Looking for a natural and wallet-friendly hair spray to keep your hair style in place? This homemade version is all-natural, so it doesn't contain aerosol propellants or artificial fragrances that may trigger allergies. Make a batch, and you may never buy hair spray again.
- Difficulty: Easy
- Time Required: 20 minutes or less
What You Need to Make Homemade Hairspray
- 1 lemon
- 2 cups water
- A pot
- A stove or hot plate
- A strainer
- An empty spray bottle
Click Play to Learn How to Make Your Own Hairspray
Here's How to Make Homemade Hairspray
- Slice the lemon into wedges.
- Place the lemon wedges in a pot, and cover them with two cups water.
- Bring the lemons and water to a boil, and hold them there, until only half of the liquid remains.
- Allow the boiled lemon-water to cool.
- Then, strain the lemon-water, and place it in a clean spray bottle.
- Label the spray bottle with its contents, "Homemade Lemon Hairspray" and the date you prepared it.
- If the finished spray feels sticky to the touch, just dilute it with a bit of water. It's easy to tweak.
Store your hair spray in the refrigerator between uses. It should keep for up to a week.
Extend your hairspray's shelf life by adding a tablespoon of rubbing alcohol.
If your hairspray becomes cloudy, shows signs of mold growth or smells funny, discard it sooner.
Tips and Modifications for Homemade Hairspray
- This recipe can also be made from an orange. Try it both ways, and see which you like best.
- Add a few drops of essential oil to your hair spray, to customize the scent or improve the condition of your hair. Ylang ylang and bay are good for dry hair. Rosemary is good for hair growth. Grapefruit, lime, mandarin orange, niaouli, tangerine, tea tree and vetiver are good for oily hair. Geranium, rosemary and sandalwood are good for brittle hair. Just don't add the essential oils, until your hair spray has cooled. Oils can't take a lot of heat.
- Need a stronger hold? Just cook the lemon-water mixture down further. Once you achieve a hold you like, make a note of the cooking time, so you can replicate the results again and again.
Advantages of Homemade Hairspray
- You'll know what's in it, so you can be confident that you aren't exposing yourself, and your hair, to chemicals that aren't good for you.
- It's aerosol-free, so you can style your hair, without feeling guilty that you're harming the environment.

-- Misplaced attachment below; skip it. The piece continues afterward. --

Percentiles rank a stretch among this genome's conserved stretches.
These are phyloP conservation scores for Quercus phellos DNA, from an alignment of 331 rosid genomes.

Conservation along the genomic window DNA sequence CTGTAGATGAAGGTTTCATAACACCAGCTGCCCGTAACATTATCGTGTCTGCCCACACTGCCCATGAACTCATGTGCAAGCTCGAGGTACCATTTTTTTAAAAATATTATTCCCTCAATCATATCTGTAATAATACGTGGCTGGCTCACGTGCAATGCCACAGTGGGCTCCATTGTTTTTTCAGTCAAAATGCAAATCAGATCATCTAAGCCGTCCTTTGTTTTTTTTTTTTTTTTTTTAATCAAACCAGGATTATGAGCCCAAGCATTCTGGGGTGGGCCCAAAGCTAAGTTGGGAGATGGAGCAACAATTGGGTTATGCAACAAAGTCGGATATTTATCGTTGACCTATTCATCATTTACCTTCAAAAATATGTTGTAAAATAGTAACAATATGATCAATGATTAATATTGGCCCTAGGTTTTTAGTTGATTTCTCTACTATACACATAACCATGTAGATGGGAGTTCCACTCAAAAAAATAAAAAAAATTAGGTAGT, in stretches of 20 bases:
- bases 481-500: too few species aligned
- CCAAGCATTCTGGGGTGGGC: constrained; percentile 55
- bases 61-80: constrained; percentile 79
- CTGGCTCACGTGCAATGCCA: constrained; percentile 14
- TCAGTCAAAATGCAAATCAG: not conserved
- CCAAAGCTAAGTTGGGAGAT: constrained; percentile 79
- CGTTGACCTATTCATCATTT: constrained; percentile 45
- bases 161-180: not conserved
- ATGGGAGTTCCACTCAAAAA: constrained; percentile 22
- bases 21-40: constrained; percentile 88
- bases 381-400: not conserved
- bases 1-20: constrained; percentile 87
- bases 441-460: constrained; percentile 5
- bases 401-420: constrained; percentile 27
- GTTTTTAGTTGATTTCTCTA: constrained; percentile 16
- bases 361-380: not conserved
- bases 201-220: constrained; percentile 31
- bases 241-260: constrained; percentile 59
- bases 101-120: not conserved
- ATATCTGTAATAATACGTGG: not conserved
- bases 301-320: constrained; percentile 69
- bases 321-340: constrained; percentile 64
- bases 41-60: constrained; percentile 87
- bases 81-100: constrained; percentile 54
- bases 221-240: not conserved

- You won't be disposing of aerosol cans. Just purchase one reusable spray bottle, and fill it again and again.
- It's very cheap, especially if you're lucky enough to grow your own lemons or other citrus.
- You won't be exposing yourself and others to cheap, artificial scents and perfumes. These can trigger allergies and migraines in you, the people around you, and they may even harm your pets.
- You can customize your hair spray to your specific needs and preferences.
Disadvantages of Homemade Hairspray
- This formula will probably work differently on your hair that what you've become accustomed to with your current hairspray. So, you may need to experiment a bit to achieve the results that you're after. You may even find that you need to use some hair gel or other product, in addition to the homemade hairspray, to get the same effects that commercial hair sprays deliver.
- You'll have to make new hairspray every week or two. This is probably more often than you're used to restocking your hair spray now, and making your own does take a bit more time and planning.
- Your homemade hair spray won't be as easy to toss into a purse or suitcase, so you may need an alternative for when you're away from home.
Make More of Your Hair Care Products
Once you've perfected your homemade hair spray, branch out to these other DIY hair products:
Panahi Y, Taghizadeh M, Marzony ET, Sahebkar A. Rosemary oil vs minoxidil 2% for the treatment of androgenetic alopecia: a randomized comparative trial. Skinmed. 2015;13(1):15-21.
Steinemann A. Fragranced consumer products: exposures and effects from emissions. Air Qual Atmos Health. 2016;9(8):861-866. doi:10.1007/s11869-016-0442-z